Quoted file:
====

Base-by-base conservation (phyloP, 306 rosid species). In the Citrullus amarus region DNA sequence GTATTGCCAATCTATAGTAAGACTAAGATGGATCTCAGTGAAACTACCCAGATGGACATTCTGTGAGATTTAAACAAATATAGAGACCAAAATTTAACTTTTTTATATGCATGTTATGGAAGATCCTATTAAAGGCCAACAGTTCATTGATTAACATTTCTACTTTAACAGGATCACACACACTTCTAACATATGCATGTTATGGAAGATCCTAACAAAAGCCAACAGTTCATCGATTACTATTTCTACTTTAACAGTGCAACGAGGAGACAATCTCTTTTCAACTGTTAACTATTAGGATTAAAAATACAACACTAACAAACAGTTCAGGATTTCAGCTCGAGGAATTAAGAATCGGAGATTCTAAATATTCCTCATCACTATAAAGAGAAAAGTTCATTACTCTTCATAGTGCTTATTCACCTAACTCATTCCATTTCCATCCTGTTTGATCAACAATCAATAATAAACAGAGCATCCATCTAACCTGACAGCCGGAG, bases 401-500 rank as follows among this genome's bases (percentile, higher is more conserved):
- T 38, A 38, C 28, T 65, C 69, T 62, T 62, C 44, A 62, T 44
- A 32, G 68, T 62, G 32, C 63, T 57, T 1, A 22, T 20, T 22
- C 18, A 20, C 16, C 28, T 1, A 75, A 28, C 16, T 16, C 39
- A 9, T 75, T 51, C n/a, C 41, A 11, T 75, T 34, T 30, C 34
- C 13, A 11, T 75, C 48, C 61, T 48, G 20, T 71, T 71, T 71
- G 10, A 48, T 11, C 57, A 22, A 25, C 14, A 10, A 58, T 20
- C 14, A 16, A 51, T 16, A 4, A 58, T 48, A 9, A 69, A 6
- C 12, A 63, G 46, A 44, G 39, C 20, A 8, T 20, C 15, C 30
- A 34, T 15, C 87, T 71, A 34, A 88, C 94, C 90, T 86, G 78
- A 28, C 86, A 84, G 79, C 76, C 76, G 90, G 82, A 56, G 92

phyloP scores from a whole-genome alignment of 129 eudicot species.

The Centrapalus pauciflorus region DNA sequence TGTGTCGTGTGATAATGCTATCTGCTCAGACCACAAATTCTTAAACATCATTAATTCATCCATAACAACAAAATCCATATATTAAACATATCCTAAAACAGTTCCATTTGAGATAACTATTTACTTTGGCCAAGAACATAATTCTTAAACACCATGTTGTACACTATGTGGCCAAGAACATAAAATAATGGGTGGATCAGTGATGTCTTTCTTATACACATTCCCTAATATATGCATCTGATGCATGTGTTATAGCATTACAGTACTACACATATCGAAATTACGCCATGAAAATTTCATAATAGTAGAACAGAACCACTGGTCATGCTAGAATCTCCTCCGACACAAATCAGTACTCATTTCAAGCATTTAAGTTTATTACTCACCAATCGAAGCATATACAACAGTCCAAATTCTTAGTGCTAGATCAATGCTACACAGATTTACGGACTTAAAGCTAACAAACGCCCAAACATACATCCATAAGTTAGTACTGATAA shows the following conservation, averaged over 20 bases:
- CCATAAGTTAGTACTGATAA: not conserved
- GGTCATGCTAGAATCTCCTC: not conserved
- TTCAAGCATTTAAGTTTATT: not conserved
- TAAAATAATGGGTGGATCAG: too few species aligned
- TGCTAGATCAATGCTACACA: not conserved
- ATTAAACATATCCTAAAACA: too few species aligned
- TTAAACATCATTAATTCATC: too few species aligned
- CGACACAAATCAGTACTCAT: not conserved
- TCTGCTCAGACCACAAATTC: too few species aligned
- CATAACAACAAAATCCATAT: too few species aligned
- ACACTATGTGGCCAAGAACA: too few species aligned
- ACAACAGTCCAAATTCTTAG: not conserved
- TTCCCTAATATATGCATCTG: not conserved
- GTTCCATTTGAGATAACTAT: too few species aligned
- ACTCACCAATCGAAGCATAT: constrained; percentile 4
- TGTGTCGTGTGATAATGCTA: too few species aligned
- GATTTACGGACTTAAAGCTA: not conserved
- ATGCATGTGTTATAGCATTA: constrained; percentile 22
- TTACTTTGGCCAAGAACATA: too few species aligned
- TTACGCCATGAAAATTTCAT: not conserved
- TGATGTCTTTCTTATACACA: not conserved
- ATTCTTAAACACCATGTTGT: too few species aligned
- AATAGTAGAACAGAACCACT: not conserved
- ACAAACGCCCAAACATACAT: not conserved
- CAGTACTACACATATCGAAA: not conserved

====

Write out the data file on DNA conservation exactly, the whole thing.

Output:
Base-by-base conservation (phyloP, 306 rosid species). In the Citrullus amarus region DNA sequence GTATTGCCAATCTATAGTAAGACTAAGATGGATCTCAGTGAAACTACCCAGATGGACATTCTGTGAGATTTAAACAAATATAGAGACCAAAATTTAACTTTTTTATATGCATGTTATGGAAGATCCTATTAAAGGCCAACAGTTCATTGATTAACATTTCTACTTTAACAGGATCACACACACTTCTAACATATGCATGTTATGGAAGATCCTAACAAAAGCCAACAGTTCATCGATTACTATTTCTACTTTAACAGTGCAACGAGGAGACAATCTCTTTTCAACTGTTAACTATTAGGATTAAAAATACAACACTAACAAACAGTTCAGGATTTCAGCTCGAGGAATTAAGAATCGGAGATTCTAAATATTCCTCATCACTATAAAGAGAAAAGTTCATTACTCTTCATAGTGCTTATTCACCTAACTCATTCCATTTCCATCCTGTTTGATCAACAATCAATAATAAACAGAGCATCCATCTAACCTGACAGCCGGAG, bases 401-500 rank as follows among this genome's bases (percentile, higher is more conserved):
- T 38, A 38, C 28, T 65, C 69, T 62, T 62, C 44, A 62, T 44
- A 32, G 68, T 62, G 32, C 63, T 57, T 1, A 22, T 20, T 22
- C 18, A 20, C 16, C 28, T 1, A 75, A 28, C 16, T 16, C 39
- A 9, T 75, T 51, C n/a, C 41, A 11, T 75, T 34, T 30, C 34
- C 13, A 11, T 75, C 48, C 61, T 48, G 20, T 71, T 71, T 71
- G 10, A 48, T 11, C 57, A 22, A 25, C 14, A 10, A 58, T 20
- C 14, A 16, A 51, T 16, A 4, A 58, T 48, A 9, A 69, A 6
- C 12, A 63, G 46, A 44, G 39, C 20, A 8, T 20, C 15, C 30
- A 34, T 15, C 87, T 71, A 34, A 88, C 94, C 90, T 86, G 78
- A 28, C 86, A 84, G 79, C 76, C 76, G 90, G 82, A 56, G 92

phyloP scores from a whole-genome alignment of 129 eudicot species.

The Centrapalus pauciflorus region DNA sequence TGTGTCGTGTGATAATGCTATCTGCTCAGACCACAAATTCTTAAACATCATTAATTCATCCATAACAACAAAATCCATATATTAAACATATCCTAAAACAGTTCCATTTGAGATAACTATTTACTTTGGCCAAGAACATAATTCTTAAACACCATGTTGTACACTATGTGGCCAAGAACATAAAATAATGGGTGGATCAGTGATGTCTTTCTTATACACATTCCCTAATATATGCATCTGATGCATGTGTTATAGCATTACAGTACTACACATATCGAAATTACGCCATGAAAATTTCATAATAGTAGAACAGAACCACTGGTCATGCTAGAATCTCCTCCGACACAAATCAGTACTCATTTCAAGCATTTAAGTTTATTACTCACCAATCGAAGCATATACAACAGTCCAAATTCTTAGTGCTAGATCAATGCTACACAGATTTACGGACTTAAAGCTAACAAACGCCCAAACATACATCCATAAGTTAGTACTGATAA shows the following conservation, averaged over 20 bases:
- CCATAAGTTAGTACTGATAA: not conserved
- GGTCATGCTAGAATCTCCTC: not conserved
- TTCAAGCATTTAAGTTTATT: not conserved
- TAAAATAATGGGTGGATCAG: too few species aligned
- TGCTAGATCAATGCTACACA: not conserved
- ATTAAACATATCCTAAAACA: too few species aligned
- TTAAACATCATTAATTCATC: too few species aligned
- CGACACAAATCAGTACTCAT: not conserved
- TCTGCTCAGACCACAAATTC: too few species aligned
- CATAACAACAAAATCCATAT: too few species aligned
- ACACTATGTGGCCAAGAACA: too few species aligned
- ACAACAGTCCAAATTCTTAG: not conserved
- TTCCCTAATATATGCATCTG: not conserved
- GTTCCATTTGAGATAACTAT: too few species aligned
- ACTCACCAATCGAAGCATAT: constrained; percentile 4
- TGTGTCGTGTGATAATGCTA: too few species aligned
- GATTTACGGACTTAAAGCTA: not conserved
- ATGCATGTGTTATAGCATTA: constrained; percentile 22
- TTACTTTGGCCAAGAACATA: too few species aligned
- TTACGCCATGAAAATTTCAT: not conserved
- TGATGTCTTTCTTATACACA: not conserved
- ATTCTTAAACACCATGTTGT: too few species aligned
- AATAGTAGAACAGAACCACT: not conserved
- ACAAACGCCCAAACATACAT: not conserved
- CAGTACTACACATATCGAAA: not conserved